Lexington nurse Ellie Schroader is recognized as a medical hero during pandemic — Ted Turner Reserves
Book Now

Lexington nurse Ellie Schroader is recognized as a medical hero during pandemic

Their dad was dying from COVID-19. A Lexington nurse found a way for them to see him.

Lexington’s Ellie Schroader works as a traveling nurse and spent five weeks in an Oregon, Ohio, hospital treating coronavirus patients. The family of one patient nominated her as a medical hero in a contest hosted by Ted Turner, and she won.

David Green had come to dread incoming phone calls from the hospital.

In April, the coronavirus put Green’s 96-year-old father, Bob, in one near Toledo, Ohio.

An acute cruelty of the highly contagious virus is that loved ones of the afflicted can have no in-person contact with them. “Once my father was diagnosed with COVID-19, I feared that I would never see him alive again,” David Green says.

Instead, on what turned out to be Bob Green’s final night, an act of alert kindness by a “travel nurse” from Lexington led to a series of FaceTime calls between a dying man and his children that the Green family will forever cherish.

former volleyball middle hitter at Tates Creek High School and an Eastern Kentucky University graduate, Ellie Schroader accepted a short-term nursing contract at ProMedica Bay Park Hospital in Oregon, Ohio, earlier this spring to help treat coronavirus patients.

Having contracted COVID-19 in an assisted living facility where he resided with his wife Jackie, 95, Bob Green became a patient in Schroader’s care.

In the early evening of April 17, Schroader noticed something important: Bob Green was awake and alert.

She recognized it as a prime chance to have Bob Green speak with his family.

This time, when David Green got a phone call from the hospital, it was not news about his father’s declining condition.

“It was a nurse who asked if we would like to have a FaceTime chat with my father?” David Green says.

From his hometown in Morenci, Mich., David Green, 69, was soon looking at his father’s face and talking with him.

“The pulmonary doctor (had been) quite frank about my father’s prospects and I knew that a recovery was not at all likely,” David Green says. “That’s what made the FaceTime chat really special.”

As the video call was winding down, David Green’s wife, Colleen, asked Schroader if she would have time to do similar calls with David’s brothers.

“We knew Ellie was busy with other patients, but she was willing to do it again, so I frantically called my brother Thom in the next time zone over,” David Green says. “Fortunately, he was home to take the call.”

In Mahtomedi, Minn., Thom Green, 61, told his Dad “I was thinking about him all the time and that I loved him, and that I wanted him to know that,” he says.

A photo of the screen from a FaceTime chat that Lexington nurse Ellie Schroader, foreground, set up for her coronavirus patient, Bob Green, from an Ohio hospital with his son, Thom Green, in Minnesota. PHOTO PROVIDED

The third call went to Dan Green, 66, in Seattle. “By that time, Dad was getting real sleepy,” Thom Green says. “I’m not sure (Dan) really had a chance to converse with him, but he did get to see Dad.”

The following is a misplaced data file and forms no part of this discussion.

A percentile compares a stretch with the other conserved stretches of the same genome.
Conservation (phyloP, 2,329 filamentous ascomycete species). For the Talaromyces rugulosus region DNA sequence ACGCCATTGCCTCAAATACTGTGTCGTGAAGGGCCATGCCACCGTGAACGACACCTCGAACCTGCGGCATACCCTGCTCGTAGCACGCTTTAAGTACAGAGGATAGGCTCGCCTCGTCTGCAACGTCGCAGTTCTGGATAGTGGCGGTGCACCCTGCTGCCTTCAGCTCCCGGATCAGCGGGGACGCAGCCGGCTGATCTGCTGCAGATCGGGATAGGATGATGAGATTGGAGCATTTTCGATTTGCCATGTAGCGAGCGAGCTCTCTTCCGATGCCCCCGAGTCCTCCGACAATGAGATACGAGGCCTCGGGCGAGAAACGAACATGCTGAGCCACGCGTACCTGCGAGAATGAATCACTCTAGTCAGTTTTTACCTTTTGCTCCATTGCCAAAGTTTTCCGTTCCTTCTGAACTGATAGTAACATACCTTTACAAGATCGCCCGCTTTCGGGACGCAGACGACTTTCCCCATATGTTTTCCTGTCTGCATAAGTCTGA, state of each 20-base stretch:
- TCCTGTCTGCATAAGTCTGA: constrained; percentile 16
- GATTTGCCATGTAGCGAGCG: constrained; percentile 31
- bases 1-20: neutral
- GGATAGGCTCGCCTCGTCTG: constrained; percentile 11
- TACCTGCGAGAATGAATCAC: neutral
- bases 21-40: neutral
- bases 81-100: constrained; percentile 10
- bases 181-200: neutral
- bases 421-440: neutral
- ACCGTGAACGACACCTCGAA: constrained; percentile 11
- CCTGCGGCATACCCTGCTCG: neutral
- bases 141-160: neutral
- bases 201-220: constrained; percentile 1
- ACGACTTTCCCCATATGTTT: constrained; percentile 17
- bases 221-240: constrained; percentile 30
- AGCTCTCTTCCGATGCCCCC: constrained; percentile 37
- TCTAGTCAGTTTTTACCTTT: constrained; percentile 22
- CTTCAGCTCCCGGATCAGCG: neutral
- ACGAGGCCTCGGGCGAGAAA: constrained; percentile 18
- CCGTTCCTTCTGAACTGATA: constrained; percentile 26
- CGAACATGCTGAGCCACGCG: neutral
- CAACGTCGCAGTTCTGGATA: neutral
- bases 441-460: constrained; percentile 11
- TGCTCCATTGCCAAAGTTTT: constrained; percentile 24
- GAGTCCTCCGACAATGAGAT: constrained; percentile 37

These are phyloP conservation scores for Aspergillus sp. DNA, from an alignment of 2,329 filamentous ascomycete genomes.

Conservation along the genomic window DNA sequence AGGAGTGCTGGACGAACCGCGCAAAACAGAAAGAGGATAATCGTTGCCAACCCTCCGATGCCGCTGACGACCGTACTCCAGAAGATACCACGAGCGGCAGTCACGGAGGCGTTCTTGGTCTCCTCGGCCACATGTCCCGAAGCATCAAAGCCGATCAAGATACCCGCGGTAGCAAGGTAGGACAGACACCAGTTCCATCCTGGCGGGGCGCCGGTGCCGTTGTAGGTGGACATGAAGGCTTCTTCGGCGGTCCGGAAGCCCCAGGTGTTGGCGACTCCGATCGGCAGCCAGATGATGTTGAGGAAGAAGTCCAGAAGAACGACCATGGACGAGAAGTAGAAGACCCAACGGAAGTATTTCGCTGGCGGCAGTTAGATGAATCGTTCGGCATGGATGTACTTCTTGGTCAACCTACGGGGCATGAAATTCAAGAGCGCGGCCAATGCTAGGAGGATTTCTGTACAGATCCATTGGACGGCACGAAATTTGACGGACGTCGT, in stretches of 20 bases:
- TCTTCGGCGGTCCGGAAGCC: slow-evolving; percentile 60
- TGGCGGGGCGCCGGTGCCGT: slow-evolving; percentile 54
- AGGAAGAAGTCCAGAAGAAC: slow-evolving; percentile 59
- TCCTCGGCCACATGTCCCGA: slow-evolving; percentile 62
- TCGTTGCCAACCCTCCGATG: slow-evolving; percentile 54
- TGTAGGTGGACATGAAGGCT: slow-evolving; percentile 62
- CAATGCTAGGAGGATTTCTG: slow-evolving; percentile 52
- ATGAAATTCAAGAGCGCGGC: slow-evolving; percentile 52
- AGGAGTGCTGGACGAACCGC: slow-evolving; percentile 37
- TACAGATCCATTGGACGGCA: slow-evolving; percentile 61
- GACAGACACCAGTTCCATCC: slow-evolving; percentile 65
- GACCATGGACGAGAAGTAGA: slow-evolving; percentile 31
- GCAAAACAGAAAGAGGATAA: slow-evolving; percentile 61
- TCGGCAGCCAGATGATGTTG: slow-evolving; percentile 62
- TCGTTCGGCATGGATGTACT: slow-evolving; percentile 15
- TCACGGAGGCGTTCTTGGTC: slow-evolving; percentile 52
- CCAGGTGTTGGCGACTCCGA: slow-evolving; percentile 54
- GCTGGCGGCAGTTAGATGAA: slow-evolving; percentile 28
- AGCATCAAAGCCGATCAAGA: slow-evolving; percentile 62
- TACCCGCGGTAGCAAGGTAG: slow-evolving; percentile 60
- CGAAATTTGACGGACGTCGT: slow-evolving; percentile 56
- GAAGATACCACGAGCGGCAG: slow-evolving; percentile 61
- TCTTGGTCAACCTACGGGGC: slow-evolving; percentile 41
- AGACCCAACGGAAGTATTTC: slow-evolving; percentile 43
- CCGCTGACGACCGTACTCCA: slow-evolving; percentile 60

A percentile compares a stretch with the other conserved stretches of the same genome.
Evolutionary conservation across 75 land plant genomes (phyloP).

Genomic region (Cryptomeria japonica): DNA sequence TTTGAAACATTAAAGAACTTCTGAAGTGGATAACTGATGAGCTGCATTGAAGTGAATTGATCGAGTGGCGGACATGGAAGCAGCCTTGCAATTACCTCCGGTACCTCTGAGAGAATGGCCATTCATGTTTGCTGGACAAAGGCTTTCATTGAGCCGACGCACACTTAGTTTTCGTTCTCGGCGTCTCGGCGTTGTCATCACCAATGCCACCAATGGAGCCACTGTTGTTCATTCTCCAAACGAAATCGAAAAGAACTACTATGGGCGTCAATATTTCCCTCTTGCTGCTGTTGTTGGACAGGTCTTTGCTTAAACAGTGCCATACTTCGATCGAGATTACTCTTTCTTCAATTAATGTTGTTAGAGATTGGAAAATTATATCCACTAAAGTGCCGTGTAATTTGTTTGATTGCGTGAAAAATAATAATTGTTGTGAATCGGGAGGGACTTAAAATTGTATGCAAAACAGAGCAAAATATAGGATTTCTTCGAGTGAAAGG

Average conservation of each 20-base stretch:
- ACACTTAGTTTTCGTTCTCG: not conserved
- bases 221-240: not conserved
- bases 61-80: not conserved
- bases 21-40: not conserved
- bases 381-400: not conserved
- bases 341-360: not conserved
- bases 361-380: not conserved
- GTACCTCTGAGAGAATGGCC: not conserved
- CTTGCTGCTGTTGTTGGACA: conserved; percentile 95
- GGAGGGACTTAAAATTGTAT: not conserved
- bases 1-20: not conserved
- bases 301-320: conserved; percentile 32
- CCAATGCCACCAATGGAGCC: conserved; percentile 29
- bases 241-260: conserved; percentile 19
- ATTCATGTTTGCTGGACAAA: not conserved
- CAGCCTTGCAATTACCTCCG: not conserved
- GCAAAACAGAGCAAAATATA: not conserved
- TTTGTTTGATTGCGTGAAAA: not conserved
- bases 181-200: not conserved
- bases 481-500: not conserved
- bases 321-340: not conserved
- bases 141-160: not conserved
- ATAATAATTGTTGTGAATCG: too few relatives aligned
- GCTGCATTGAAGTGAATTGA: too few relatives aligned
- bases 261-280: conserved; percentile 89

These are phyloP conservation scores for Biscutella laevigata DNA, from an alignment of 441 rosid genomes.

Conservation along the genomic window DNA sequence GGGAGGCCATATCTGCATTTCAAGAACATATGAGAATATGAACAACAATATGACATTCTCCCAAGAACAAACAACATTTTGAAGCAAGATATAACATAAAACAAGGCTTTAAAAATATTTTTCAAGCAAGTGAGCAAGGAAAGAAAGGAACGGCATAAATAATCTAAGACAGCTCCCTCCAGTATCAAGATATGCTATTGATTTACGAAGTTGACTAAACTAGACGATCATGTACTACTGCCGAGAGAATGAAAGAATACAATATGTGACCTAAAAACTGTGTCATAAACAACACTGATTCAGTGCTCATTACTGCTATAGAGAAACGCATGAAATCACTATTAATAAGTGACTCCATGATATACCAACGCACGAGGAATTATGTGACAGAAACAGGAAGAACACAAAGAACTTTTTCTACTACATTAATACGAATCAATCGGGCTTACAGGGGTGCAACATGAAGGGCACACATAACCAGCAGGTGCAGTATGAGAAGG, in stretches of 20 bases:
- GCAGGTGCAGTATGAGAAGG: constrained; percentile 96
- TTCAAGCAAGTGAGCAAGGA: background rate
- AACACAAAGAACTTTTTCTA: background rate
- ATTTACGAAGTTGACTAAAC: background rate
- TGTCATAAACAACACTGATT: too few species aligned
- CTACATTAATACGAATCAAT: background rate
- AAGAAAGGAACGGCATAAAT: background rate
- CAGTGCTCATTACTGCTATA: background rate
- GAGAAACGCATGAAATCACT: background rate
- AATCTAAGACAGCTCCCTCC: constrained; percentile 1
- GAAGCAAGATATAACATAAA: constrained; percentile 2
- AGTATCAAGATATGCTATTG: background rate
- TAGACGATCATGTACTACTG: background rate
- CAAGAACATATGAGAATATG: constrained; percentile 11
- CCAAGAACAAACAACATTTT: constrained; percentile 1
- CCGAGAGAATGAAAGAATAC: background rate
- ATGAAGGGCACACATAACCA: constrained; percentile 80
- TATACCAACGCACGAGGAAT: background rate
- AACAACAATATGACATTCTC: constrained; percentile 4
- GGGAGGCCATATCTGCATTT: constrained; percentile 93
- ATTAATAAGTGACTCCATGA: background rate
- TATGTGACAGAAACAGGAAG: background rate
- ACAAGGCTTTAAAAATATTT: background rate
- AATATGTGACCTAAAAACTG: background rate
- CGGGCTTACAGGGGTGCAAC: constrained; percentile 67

On the following day, Bob Green was moved to hospice care. He died later that day.

In the aftermath, as the Green brothers worked through the emotions from the loss of a parent, one feeling kept coming to the forefront: Thankfulness for the nurse who had given them a final chance to see and speak to their father.

Schroader, 26, had agonized over whether to accept an assignment working during the coronavirus pandemic.

In 2019, her family in Lexington had been touched by tragedy. Schroader’s older sister, Elizabeth, died at 32 after being diagnosed with brain and spinal cord cancer. She left behind a son, Gabe, who was not yet 2 years old when his mom passed.

Schroader’s mother, Debi Binford, and her stepfather, Thom Binford, are raising Gabe.

“My parents are in their mid-60s and mid-70s, so it’s not a small task to be raising a toddler,” Schroader says. “So me being home to help them is more than just me taking a break from work.

“When my recruiter told me about the opportunity to go to Toledo, I was stuck between, ‘Do I stay home and help my parents with my family? Or do I use my skills and the license I have as a nurse?’”

Her duty in an emerging pandemic, Schroader ultimately decided, was to apply her nursing expertise.

That took her to Toledo.

Now back in Lexington, Schroader not long ago got tangible evidence of just how grateful the Green family is toward her.

Thom Green’s daughter, Erin, nominated Schroader in a “Reserved for Heroes” contest designed to reward those in the medical profession who have demonstrated exceptional merit.

When Schroader got word she had been chosen as a winner, she also found out what the prize is: Four nights for her and three guests at the Ted Turner-owned Vermejo luxury resort in New Mexico.

She has through the end of 2021 to redeem the reward.

“I am absolutely floored (over) how all of this unfolded. I don’t even have words,” Schroader says. “I don’t feel like I deserve it — I was just doing my job — but I am so thankful.”

David and Thom Green say there is no way to quantify the worth of what Schroader gave their family.

“We didn’t have any kind of agreement with Ellie to have her call us,” Thom Green says. “She just felt it was a good time to do so. I’ve been telling people, ‘This was an angel posing as an ICU nurse.’”

Says David Green: “It was wonderful to get that one last visit, to see Dad’s face and have a conversation with him. Ellie’s call turned out to be such a gift.”